During my Projects in IXD class last week, I presented a live walkthrough of some of Adobe XD’s most useful features and design modes, all in seven minutes. I wanted to share the ease of which one can learn Adobe’s design tool and how smoothly the program carries out complex tasks in the blink of an eye.
As we move into the ideation phase and are ready to start prototyping, we’re confronted with a number of powerful design tools: Sketch & InVision, Adobe XD, Figma, Balsamiq, or just good ol’ pen & paper. But how do we know which one(s) to go with? When choosing a tool, it really comes down to preference, what works for me won’t necessarily work best for you and vice versa. But it helps to know a little bit about the options available, making it easier to choose the best fit for your project needs.
A BRIEF OVERVIEW AND HELPFUL FEATURES
WHAT IS ADOBE XD?
Adobe XD (Experience Design), part of Adobe’s Creative Cloud, is a high performance UX design tool that helps create beautiful user interfaces as well as streamlining the user experience. Operable on both Windows and Mac, It allows you to design, prototype, and share your creations. You can share prototypes with stakeholders for feedback and validation, then share the design specs with developers. Being part of the Creative Cloud, XD allows easy integration of Photoshop and Illustrator files, as well as exporting into After Effects to create more advanced animations. XD can also open Sketch files, but this is still being improved upon as not all elements will translate between programs.
A subscription to XD alone is $9.99 per month. Adobe also offers an educational discount on the Creative Cloud, lowering it’s monthly price from $52.99 to only $19.99. Better yet, some universities such as Pratt Institute offer FREE Creative Cloud subscriptions through student and faculty accounts. Where I used to be paying a monthly fee, as Pratt student I’m now paying nothing for the same services and features.
The User Interface
Unlike most of Adobe’s programs, XD’s interface is minimal with easily discoverable functions. It’s main components are the design tools panel on the left with the assets and layers at the lower left, the artboards front and center, the property inspector panel on the right, and the modes and sharing options on the top bar.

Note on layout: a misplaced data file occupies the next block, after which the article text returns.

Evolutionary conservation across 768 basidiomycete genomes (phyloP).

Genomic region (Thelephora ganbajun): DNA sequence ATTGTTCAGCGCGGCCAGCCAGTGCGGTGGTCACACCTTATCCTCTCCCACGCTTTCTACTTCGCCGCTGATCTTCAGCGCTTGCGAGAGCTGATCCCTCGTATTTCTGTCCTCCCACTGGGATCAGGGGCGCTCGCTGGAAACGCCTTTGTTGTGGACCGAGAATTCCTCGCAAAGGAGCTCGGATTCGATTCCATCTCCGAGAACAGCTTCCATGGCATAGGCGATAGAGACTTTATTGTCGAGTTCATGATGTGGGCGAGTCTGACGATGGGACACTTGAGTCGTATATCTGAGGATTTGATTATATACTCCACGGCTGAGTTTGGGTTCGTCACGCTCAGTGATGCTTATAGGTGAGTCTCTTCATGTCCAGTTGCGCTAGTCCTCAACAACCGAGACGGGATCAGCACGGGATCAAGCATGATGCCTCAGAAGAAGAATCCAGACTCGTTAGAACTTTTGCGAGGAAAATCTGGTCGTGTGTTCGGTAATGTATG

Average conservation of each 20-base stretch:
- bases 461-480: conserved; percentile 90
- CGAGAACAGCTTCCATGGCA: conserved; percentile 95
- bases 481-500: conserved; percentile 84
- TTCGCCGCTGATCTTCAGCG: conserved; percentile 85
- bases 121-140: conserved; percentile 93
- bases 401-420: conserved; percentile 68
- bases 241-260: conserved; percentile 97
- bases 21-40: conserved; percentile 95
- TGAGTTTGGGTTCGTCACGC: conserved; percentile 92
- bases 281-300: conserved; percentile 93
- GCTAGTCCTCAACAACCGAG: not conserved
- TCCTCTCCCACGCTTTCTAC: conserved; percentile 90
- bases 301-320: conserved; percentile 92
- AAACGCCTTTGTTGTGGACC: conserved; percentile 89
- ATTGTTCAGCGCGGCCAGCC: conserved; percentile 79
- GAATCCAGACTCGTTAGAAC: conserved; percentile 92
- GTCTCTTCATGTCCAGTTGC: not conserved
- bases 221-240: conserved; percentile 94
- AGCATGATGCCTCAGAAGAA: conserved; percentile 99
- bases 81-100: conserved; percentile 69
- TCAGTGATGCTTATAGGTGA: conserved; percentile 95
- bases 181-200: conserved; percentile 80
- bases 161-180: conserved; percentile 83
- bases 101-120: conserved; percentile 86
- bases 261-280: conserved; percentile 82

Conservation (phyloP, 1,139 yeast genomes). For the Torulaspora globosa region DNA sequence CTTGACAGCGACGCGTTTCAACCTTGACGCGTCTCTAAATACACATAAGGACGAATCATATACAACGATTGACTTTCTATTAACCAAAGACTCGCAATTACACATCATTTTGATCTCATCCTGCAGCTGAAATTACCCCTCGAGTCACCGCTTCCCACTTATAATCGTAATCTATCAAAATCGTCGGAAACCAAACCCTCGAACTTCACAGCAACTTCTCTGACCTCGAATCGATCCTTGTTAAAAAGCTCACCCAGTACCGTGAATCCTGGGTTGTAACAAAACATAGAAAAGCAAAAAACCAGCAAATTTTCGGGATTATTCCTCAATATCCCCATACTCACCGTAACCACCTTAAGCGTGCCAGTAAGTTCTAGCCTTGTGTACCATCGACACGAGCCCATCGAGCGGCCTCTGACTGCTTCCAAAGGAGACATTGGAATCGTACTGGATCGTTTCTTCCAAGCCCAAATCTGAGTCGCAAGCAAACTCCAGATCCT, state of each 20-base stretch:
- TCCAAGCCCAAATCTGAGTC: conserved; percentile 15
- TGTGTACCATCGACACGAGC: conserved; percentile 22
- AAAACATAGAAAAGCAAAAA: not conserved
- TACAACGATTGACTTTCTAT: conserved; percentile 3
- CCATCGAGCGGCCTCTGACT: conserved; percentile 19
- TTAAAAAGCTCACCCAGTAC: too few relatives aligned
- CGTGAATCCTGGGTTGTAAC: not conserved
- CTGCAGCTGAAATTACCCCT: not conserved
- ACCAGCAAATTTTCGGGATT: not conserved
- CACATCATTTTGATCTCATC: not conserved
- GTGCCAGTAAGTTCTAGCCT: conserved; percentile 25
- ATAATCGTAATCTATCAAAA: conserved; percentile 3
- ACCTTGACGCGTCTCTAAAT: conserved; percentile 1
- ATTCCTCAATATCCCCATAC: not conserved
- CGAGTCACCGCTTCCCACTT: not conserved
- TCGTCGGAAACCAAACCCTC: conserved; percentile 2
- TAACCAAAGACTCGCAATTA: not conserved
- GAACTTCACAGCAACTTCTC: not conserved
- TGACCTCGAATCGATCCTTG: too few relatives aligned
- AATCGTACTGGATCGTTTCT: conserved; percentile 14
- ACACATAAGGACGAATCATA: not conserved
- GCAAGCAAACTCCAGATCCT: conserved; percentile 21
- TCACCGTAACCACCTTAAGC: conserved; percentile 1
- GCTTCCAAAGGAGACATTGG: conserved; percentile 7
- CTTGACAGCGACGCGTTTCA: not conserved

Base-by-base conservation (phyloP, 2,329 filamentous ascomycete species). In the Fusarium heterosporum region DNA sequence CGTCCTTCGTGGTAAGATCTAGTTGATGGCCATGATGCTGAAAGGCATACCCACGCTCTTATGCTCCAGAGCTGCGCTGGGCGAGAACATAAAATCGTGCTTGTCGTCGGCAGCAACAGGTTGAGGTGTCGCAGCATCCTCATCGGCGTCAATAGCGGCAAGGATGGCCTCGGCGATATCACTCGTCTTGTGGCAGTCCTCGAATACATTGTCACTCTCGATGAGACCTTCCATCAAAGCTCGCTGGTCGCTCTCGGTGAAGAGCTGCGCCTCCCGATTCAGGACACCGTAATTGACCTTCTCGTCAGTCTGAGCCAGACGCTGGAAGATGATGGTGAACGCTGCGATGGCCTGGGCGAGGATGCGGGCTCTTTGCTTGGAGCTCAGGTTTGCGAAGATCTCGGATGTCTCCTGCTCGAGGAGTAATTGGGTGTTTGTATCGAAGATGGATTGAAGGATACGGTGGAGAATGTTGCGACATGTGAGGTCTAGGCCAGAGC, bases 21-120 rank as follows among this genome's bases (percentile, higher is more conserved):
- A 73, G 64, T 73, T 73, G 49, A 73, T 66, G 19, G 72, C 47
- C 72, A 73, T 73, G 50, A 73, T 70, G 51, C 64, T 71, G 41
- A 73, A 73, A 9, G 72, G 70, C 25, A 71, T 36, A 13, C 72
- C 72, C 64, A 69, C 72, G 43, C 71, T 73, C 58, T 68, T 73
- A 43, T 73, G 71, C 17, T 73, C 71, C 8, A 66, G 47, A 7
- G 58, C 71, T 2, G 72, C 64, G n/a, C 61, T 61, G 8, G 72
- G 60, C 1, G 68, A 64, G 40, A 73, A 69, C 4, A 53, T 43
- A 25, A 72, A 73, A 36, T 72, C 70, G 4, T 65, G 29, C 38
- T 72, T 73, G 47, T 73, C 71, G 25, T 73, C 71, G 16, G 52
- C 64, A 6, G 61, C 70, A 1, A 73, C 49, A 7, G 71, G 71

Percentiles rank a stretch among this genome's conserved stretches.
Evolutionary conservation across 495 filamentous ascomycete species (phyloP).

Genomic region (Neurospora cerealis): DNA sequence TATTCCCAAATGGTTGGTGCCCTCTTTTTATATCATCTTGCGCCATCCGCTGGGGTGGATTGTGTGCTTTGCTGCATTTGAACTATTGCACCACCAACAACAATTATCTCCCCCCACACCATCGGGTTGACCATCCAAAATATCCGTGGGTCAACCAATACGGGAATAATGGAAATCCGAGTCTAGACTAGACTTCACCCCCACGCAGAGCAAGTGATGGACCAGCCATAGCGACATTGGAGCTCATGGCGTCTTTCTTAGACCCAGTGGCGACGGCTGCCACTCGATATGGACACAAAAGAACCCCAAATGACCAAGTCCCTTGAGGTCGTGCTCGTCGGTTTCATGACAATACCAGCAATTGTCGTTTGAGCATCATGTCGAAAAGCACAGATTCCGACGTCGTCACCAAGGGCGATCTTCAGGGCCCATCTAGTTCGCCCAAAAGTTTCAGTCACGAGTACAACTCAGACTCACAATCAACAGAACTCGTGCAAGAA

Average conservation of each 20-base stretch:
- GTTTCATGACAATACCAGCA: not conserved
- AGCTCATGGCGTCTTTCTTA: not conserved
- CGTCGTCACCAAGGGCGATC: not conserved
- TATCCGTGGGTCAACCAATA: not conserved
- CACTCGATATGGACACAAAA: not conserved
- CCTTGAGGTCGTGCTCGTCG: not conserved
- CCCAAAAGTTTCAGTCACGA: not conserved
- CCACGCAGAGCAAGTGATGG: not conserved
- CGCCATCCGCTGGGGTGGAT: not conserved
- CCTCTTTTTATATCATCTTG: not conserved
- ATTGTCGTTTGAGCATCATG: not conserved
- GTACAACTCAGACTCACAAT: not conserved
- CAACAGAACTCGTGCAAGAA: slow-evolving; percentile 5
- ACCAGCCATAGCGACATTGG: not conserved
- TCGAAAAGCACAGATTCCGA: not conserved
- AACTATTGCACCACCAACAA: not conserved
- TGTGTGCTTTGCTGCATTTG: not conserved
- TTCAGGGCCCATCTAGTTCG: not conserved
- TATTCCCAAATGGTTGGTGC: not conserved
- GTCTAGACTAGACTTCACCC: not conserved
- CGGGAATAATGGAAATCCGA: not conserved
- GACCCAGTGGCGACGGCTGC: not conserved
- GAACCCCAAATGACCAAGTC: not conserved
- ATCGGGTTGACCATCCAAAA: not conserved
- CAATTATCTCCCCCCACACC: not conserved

A handy option is to show grids over your artboards. This helps with the precision and placement of objects, easily snapping them into place. XD provides square and layout grid options which can be adjusted in size to fit your preferences.
A tool that helps overcome the tedious task of repeating elements through copy and pasting, XD provides the Repeat Grid feature, accessed in the property inspector panel. This allows you to duplicate an element or set of elements by simply clicking and dragging.
Similar with the Repeat Grids in creating a friction-free experience, XD supports the flexibility to import large amounts of content such as text and images. Once you’ve selected the area where you’d like import items, you can drag text or image files from your computer directly into the selection and XD will scale the content across the design.
In keeping with a streamlined experience, you can easily jump from design mode to prototype mode to create interactive shareable prototypes by connecting artboards and elements. It allows you to add transitions, animations, overlays, and now with a recent update (October 2018) prototype mode enables voice triggers and speech playback. Along with previewing a prototype, you can record the interactions and save directly to your computer.
XD enables sharing across various devices and platforms (Windows, Mac, iOS, Android). By clicking Publish Prototype or Publish Design Spec, the program will generate a shareable link which can be sent out for feedback and validation.
Adobe XD has come a long way since it’s 2016 beta version. Constantly improving and releasing powerful features, Adobe is increasing its competitive advantage in the world of UX design tools. There are still many other tools that are just as effective and efficient, (Sketch being the main competitor) and gathering basic knowledge about a few different ones can help with deciding which one will work best for you and your team.
- Content First, Design Second: Prototyping with Words and Adobe XD – Medium article published by Prototypr.io
- Adobe XD now lets you prototype voice apps – TechCrunch article by Frederic Lardinois
- Adobe XD Essential Training – Lynda.com tutorial
- Wireframe & Design Adobe XD Tutorial – YouTube tutorial
- Introduction to Adobe XD with Daniel Scott – YouTube tutorial